Proposed flag of 1820
During the Viceroyalty of Peru, the colonial-era Spanish flag flew over Peru. In 1820, during the struggle for independence, British-born General William Miller hoisted in Tacna the first flag that represented the emerging country. Though the original flag itself is now lost, it was described as navy blue, defaced with a golden sun representing Inti.
Flag of 1820
The first flag of the Republic of Peru was created by General José de San Martín, and officially decreed on 21 October 1820. It is diagonally quartered, with white upper and lower fields, and the others red. The flag was defaced with an oval-shaped laurel crown in the center, surrounding a sun rising behind mountains by the sea. The symbolism of the flag's colors is uncertain, but according to Peruvian author Abraham Valdelomar, San Martín, having arrived on the coast of southern Pisco, was inspired by the colors of parihuanas, red-and-white flamingos. Historians of the early Peruvian Republic, such as Leguía y Martínez and Pareja Paz Soldán, give a different explanation, suggesting that San Martín took the red from the flag of Chile and the white from the flag of Argentina, recognizing the provenance of the men of the liberation army. Historian Jorge Fernández Stoll thinks in 1820 San Martin was in favor of a constitutional monarchy, and he chose to use monarchical symbols and colors: Castile used the red and white colors for many years, the old flag of the viceroyalty the cross of Burgundy was red and white and the flag's diagonal lines mimicked the cross shape, the red color was the royal symbol of the mascaipacha of Inca kings and of the ensign of the Spanish king at that time. The flag proved difficult to adopt due to its complex construction; without standardized measurements in place at the time, a triangular flag proved difficult to build.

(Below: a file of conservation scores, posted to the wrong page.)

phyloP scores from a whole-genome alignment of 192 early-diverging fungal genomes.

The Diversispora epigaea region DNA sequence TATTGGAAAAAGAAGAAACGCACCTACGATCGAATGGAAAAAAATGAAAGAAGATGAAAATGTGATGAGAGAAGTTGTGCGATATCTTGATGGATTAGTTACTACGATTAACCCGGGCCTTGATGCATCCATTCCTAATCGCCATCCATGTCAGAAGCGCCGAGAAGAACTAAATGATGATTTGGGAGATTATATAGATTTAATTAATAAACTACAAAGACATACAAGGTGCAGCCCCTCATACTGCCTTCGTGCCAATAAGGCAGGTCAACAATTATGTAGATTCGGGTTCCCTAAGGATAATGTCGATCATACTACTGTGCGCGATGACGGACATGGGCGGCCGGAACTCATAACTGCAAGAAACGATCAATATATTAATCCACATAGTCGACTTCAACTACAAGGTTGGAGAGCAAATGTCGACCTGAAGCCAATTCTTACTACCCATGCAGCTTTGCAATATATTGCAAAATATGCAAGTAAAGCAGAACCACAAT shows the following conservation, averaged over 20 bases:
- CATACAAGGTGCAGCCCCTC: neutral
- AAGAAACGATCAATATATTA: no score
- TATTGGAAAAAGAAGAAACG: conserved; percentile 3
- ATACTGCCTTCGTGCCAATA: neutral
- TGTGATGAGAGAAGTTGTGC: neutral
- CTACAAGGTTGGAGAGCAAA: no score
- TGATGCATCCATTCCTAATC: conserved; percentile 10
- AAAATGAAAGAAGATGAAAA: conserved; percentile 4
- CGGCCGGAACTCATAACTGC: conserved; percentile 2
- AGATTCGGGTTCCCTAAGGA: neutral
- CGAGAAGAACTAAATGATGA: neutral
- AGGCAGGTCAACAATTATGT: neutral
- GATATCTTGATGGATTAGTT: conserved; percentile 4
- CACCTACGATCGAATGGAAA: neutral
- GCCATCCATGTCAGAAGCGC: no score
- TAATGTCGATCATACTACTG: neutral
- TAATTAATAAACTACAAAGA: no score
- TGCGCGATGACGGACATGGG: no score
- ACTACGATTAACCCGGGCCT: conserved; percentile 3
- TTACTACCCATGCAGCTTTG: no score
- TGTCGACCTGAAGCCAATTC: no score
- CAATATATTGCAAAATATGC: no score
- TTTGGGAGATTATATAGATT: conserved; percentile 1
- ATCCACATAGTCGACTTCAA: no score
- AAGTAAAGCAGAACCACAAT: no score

Flag of March 1822
In March 1822, José Bernardo de Tagle, Marquis of Torre Tagle and Supreme Delegate of the Republic, who replaced San Martín provisionally when the latter traveled to Guayaquil, decreed a new design for the flag. This consisted of a horizontal triband, with a white band between two red ones, and a golden Inti at the center, similar to the flag of Argentina. This modification was justified, according to Torre Tagle, by the inconvenience in the construction of the previous version, among other issues.
A problem came up on the battlefields: the resemblance with the Spanish flag, especially from far away, made the distinction between the armies difficult, which led to a new change to the flag.
Flag of May 1822
On 31 May 1822, Torre Tagle changed the flag's design again. The new version was a vertical triband, with red outer bands and a white middle band, with a golden sun representing Inti at the center.
Flag of 1825